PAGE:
I did a review of Faur's work earlier in the year: http://artgallerystuff.blogspot.com/2015/01/christian-faur-at-kim-foster-gallery.html
In the pieces at the Queens Museum, Faur uses the tips of crayons as pixels to present portraits of, in this case, one little boy. Faur also seems to bring an interest in linguistics to his work, and certainly did this recently in his last show at the Kim Foster Gallery, when he used strips of color on canvases to approximate phonic sounds or letters and challenged viewers to decode his brief and often enigmatic sentences buried in the color combinations based on a code he had developed. He feels various expressive material forms are a type of language in themselves, exhibiting various limitations, and dictate what we can and can’t say through them. So to Faur an essential element in the definition of ‘language’ would be the fact that it can never adequately convey or represent everything we would like it to and we have to struggle with it and find ways to use it creatively to point, as it were, toward what is usually not expressed but needs to be expressed.
It’s like Faur embraces order and Uribe embraces entropy and wasted energy. He negates the potential expressive capacity of each pencil in order to use it as a type of colored line which exhibits an expressive potential but also extreme expressive limitation. The length as well as color of each pencil becomes the alphabet for his language, as it were, as the visual components of the piece.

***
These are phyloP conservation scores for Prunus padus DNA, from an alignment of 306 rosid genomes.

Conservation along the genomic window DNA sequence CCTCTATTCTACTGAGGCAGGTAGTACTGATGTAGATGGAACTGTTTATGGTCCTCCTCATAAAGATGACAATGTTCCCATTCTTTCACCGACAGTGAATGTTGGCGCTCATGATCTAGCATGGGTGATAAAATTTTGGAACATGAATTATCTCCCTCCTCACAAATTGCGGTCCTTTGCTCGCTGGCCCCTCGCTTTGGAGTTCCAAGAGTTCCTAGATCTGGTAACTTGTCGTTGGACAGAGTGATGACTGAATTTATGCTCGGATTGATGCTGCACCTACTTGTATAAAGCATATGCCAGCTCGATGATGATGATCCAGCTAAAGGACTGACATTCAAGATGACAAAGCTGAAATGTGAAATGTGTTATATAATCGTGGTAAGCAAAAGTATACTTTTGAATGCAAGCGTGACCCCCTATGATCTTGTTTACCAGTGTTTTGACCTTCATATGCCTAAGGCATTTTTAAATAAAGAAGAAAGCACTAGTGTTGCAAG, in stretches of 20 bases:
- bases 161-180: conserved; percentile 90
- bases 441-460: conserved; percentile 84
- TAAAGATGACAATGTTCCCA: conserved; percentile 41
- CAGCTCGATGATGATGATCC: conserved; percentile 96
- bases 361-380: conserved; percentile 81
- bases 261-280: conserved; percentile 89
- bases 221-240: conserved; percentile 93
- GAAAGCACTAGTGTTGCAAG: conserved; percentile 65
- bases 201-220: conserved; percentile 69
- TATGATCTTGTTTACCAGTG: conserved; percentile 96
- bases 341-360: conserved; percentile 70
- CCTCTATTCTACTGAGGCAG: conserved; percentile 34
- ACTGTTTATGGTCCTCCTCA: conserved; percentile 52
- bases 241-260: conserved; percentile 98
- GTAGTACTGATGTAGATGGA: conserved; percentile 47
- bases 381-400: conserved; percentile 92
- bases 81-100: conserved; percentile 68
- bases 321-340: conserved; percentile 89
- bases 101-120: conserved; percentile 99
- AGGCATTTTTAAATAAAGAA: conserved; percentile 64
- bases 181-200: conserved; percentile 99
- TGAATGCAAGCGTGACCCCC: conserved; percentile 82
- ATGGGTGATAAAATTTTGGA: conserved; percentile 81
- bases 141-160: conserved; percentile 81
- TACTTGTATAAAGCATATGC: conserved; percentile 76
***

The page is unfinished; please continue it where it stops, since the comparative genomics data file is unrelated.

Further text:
Finally, as one enters the museum doors facing the Unisphere, one sees a huge installation of tabs by Alice Hope. According to what was emailed me, “Hope has strung over 700 feet of used can tabs on a continuous line of ball chain and IV tubing. This work is part of an ongoing project, reckoning the tab's fluctuating value in a consistently changing context. Related to the tradition of Land Art, this installation is meant to be experienced in situ, reflecting the changing view of the iconic Unisphere, the consistent flow of airplanes, and the passersby.” The functions of post-industrialized global capitalism work beautifully in some countries to potentially provide universal nutrition, healthcare and comfort. But there’s one big flaw in the system – materials are being created that are more permanent than the most permanent organic material (even more permanent than, say, bones) but these materials are not absorbed back into nature in a benign manner. No one seems to have adequately determined what to do with these materials and the more we try to hide or bury them the more deeply they become embedded in our lives. In the meantime, as this work shows, even the smallest bits of this junk are ever accumulating.